Mushroom-Derived Nanoparticles Halt Liver Cancer Spread

Jenn Hoskins
5th April, 2024

Mushroom-Derived Nanoparticles Halt Liver Cancer Spread

Image Source: Natural Science News, 2024

Key Findings

  • Researchers developed a new, natural nanoparticle from a medicinal mushroom to target liver cancer
  • These particles can be taken orally and have shown to slow down cancer cell growth and spread
  • The particles also potentially enhance the immune system's ability to fight tumors
Liver cancer, particularly hepatocellular carcinoma (HCC), is a formidable health challenge, notorious for its high mortality and limited treatment options. While recent advancements have improved patient management and survival, especially in early stages[2], the prognosis for advanced HCC remains grim[3]. Nanotechnology has emerged as a beacon of hope in the fight against cancer, promising to deliver more effective treatments with fewer side effects. However, the path from laboratory to clinic is fraught with obstacles such as environmental concerns, production scalability, and cost. In a significant leap forward, researchers at Southwest University have developed a novel approach using natural exosome-like nanoparticles (ELNs) derived from the medicinal mushroom Phellinus linteus[1]. These particles, named P-ELNs, are microscopic vehicles that can deliver drugs directly to tumor cells. With an average size of 154.1 nanometers and a negative charge, P-ELNs are small and stable enough to navigate the complex environment of the human body. Their stability is particularly noteworthy in the gastrointestinal tract, suggesting their suitability for oral administration—a less invasive and more patient-friendly route. The study found that P-ELNs contain a variety of functional components, including lipids and active small molecules, which are likely responsible for their therapeutic effects. When tested in liver tumor cells in a laboratory setting, P-ELNs were readily taken up by the cells and demonstrated a capacity to inhibit cell growth, movement, and invasiveness. These are key characteristics of cancer cells that contribute to tumor progression and metastasis. Building on previous research[4], which highlighted the role of the tumor microenvironment and the extracellular matrix in cancer progression, P-ELNs seem to offer a targeted approach to disrupt these pathological processes. The earlier study found that a component of the extracellular matrix, hyaluronan, and its binding protein HABP1, were implicated in tumor growth and could be targeted to reduce malignancy. The P-ELNs may similarly affect the tumor microenvironment, though the exact mechanisms remain to be fully elucidated. Moreover, the study's animal model experiments revealed that P-ELNs could significantly slow down the progression of metastatic liver cancer. The nanoparticles appeared to work by increasing reactive oxygen species (ROS) levels, which can induce cell death in cancer cells, and by rebalancing the gut microbiome, which is increasingly recognized as an important factor in health and disease, including cancer. The therapeutic effects of P-ELNs align with the current understanding of HCC treatment, where sorafenib—a drug that inhibits cell proliferation and angiogenesis—is the standard care for advanced HCC[3]. However, resistance to such treatments is a major barrier, and the search for novel strategies is critical. In this context, the P-ELNs may offer a new avenue for overcoming resistance and enhancing treatment efficacy. In addition to their potential in treating liver cancer, P-ELNs could potentially influence the immune system. A previous study[5] showed that plant-derived extracellular vesicles could alter macrophage polarization, shifting them from a tumor-supportive to a tumor-fighting state. While P-ELNs are derived from fungi rather than plants, they may have a similar immunomodulatory effect, adding another layer to their anticancer properties. The findings from Southwest University's research suggest that P-ELNs could be a powerful and versatile tool in the fight against liver cancer, offering a new oral therapeutic option that is both natural and effective. While further research is necessary to fully understand their mechanisms and to move towards clinical trials, the promise of P-ELNs is a testament to the innovative approaches that are reshaping the landscape of cancer treatment.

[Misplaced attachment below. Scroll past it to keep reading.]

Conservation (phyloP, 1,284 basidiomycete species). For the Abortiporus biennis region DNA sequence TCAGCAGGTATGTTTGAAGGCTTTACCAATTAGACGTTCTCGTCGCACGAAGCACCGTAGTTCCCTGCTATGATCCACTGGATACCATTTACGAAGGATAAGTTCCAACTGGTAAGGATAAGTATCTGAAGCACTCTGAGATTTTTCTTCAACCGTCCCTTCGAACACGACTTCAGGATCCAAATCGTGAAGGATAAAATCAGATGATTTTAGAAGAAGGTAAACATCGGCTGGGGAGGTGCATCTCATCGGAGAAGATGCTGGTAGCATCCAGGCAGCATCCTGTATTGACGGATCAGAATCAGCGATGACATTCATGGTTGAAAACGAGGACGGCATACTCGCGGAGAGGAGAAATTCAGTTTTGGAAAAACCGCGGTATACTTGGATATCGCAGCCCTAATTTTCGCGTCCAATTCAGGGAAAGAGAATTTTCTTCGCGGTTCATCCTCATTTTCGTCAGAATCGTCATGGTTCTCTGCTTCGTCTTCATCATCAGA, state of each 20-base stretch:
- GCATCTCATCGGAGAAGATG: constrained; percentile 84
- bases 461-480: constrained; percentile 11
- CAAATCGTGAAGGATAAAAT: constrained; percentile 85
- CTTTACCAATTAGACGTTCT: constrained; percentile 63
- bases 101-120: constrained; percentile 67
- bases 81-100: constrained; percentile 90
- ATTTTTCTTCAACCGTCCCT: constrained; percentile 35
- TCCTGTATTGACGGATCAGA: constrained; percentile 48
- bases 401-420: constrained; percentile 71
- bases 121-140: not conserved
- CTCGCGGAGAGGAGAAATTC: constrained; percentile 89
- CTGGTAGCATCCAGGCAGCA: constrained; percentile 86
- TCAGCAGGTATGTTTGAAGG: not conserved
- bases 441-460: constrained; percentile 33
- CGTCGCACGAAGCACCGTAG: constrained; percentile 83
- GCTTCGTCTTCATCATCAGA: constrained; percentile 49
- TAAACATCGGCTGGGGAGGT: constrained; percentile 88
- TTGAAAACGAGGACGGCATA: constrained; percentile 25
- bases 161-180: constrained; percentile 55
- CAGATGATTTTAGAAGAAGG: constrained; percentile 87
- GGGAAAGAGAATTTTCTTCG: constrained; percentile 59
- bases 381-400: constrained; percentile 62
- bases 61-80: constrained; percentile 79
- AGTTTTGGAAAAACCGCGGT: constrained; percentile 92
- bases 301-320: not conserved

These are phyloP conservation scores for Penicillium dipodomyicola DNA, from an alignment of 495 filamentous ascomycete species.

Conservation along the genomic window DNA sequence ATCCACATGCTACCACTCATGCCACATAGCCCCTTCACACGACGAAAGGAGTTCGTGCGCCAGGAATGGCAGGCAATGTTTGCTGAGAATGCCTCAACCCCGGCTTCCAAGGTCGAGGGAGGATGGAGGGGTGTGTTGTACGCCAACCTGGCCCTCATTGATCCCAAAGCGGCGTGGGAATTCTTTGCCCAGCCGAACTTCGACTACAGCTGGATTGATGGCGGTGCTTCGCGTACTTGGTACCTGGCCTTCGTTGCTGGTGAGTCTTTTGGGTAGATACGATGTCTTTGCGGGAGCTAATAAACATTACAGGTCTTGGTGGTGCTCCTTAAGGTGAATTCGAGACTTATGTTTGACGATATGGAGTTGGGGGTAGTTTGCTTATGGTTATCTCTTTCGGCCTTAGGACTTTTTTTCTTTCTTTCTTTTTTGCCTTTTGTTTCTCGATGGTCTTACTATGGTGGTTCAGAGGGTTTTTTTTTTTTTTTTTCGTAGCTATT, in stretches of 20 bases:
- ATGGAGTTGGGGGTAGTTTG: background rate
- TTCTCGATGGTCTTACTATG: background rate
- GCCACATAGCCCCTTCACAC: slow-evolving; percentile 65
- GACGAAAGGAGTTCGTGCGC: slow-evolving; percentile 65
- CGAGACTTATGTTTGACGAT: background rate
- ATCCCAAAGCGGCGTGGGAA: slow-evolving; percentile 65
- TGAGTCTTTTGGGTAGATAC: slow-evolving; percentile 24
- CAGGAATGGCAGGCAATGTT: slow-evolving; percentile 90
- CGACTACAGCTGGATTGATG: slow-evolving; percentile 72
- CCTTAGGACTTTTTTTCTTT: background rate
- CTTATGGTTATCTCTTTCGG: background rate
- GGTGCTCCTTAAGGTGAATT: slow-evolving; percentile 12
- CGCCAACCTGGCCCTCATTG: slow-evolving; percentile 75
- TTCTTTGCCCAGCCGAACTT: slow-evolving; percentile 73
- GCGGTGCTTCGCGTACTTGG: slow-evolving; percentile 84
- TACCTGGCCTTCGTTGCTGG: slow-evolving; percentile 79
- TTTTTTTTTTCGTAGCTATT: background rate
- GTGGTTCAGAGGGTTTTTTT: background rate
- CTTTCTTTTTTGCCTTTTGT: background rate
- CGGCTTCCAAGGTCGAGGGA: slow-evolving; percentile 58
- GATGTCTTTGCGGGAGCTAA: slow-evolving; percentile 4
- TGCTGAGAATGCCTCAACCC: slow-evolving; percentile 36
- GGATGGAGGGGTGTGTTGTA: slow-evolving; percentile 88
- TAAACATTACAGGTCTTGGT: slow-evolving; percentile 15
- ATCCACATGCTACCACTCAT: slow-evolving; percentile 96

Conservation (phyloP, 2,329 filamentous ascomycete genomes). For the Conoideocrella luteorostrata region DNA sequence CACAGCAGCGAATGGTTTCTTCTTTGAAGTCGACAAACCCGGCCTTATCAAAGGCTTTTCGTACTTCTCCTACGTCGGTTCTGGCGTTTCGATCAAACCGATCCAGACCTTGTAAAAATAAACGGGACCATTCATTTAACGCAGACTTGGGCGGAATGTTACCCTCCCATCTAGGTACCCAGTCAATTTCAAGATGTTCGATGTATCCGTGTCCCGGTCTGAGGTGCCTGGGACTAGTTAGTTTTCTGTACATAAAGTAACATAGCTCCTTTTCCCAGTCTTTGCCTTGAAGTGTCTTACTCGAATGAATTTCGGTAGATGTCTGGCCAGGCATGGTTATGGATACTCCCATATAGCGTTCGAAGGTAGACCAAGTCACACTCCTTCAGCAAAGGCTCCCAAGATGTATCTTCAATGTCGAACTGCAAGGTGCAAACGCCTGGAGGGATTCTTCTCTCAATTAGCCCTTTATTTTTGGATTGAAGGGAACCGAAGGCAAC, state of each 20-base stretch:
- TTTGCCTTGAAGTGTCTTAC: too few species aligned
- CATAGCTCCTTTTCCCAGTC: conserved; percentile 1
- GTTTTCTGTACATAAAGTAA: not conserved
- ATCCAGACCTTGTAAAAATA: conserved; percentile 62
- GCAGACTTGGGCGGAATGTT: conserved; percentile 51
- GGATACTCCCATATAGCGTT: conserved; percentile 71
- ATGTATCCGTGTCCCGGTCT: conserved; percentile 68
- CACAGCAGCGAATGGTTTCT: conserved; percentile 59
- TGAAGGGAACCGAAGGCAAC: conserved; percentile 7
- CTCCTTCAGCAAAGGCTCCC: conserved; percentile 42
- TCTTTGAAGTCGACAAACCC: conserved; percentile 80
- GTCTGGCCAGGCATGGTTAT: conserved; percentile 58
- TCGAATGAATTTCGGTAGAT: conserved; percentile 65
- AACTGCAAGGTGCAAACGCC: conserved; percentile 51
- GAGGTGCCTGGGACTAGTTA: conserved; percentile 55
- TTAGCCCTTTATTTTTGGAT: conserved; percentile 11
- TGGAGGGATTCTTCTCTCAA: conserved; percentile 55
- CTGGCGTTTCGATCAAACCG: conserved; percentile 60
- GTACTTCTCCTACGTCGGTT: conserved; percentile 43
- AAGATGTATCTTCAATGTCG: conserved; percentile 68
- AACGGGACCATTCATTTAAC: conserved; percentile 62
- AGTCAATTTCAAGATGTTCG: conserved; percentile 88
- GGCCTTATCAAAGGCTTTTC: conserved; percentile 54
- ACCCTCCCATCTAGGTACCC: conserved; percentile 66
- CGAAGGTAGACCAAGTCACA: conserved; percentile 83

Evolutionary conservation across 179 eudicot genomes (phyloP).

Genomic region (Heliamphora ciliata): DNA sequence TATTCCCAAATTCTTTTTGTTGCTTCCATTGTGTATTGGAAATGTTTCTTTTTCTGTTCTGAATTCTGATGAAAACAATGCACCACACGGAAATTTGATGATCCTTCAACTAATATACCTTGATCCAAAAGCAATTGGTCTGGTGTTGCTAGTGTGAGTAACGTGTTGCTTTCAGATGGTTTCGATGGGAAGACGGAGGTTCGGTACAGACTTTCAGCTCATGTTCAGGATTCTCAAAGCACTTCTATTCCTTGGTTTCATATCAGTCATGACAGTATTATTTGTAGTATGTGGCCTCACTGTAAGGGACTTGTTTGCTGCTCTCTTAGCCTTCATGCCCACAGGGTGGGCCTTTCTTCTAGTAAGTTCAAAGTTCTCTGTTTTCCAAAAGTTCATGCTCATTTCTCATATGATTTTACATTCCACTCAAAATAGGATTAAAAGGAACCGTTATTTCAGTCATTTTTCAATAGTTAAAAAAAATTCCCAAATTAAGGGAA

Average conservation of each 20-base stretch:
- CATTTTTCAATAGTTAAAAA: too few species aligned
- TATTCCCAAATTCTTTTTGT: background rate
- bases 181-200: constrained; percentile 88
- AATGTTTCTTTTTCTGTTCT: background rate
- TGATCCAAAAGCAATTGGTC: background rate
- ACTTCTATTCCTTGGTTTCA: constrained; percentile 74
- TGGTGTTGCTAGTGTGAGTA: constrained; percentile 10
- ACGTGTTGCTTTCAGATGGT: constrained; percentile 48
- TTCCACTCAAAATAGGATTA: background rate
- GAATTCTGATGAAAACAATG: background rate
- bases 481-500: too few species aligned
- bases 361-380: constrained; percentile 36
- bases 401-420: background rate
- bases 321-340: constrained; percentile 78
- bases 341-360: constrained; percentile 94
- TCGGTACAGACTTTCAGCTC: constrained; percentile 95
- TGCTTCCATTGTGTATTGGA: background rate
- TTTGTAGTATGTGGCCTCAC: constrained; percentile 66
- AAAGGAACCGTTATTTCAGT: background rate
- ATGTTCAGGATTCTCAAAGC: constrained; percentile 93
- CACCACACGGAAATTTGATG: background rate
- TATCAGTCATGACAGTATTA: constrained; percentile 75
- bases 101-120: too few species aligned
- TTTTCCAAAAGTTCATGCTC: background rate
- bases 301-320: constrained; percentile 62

Main Study

1) Oral exosome-like nanovesicles from Phellinus linteus suppress metastatic hepatocellular carcinoma by reactive oxygen species generation and microbiota rebalancing.

Published 2nd April, 2024

Related Studies

3) Are there opportunities for chemotherapy in the treatment of hepatocellular cancer?

4) A silk fibroin based hepatocarcinoma model and the assessment of the drug response in hyaluronan-binding protein 1 overexpressed HepG2 cells.

5) Ginseng-derived nanoparticles alter macrophage polarization to inhibit melanoma growth.

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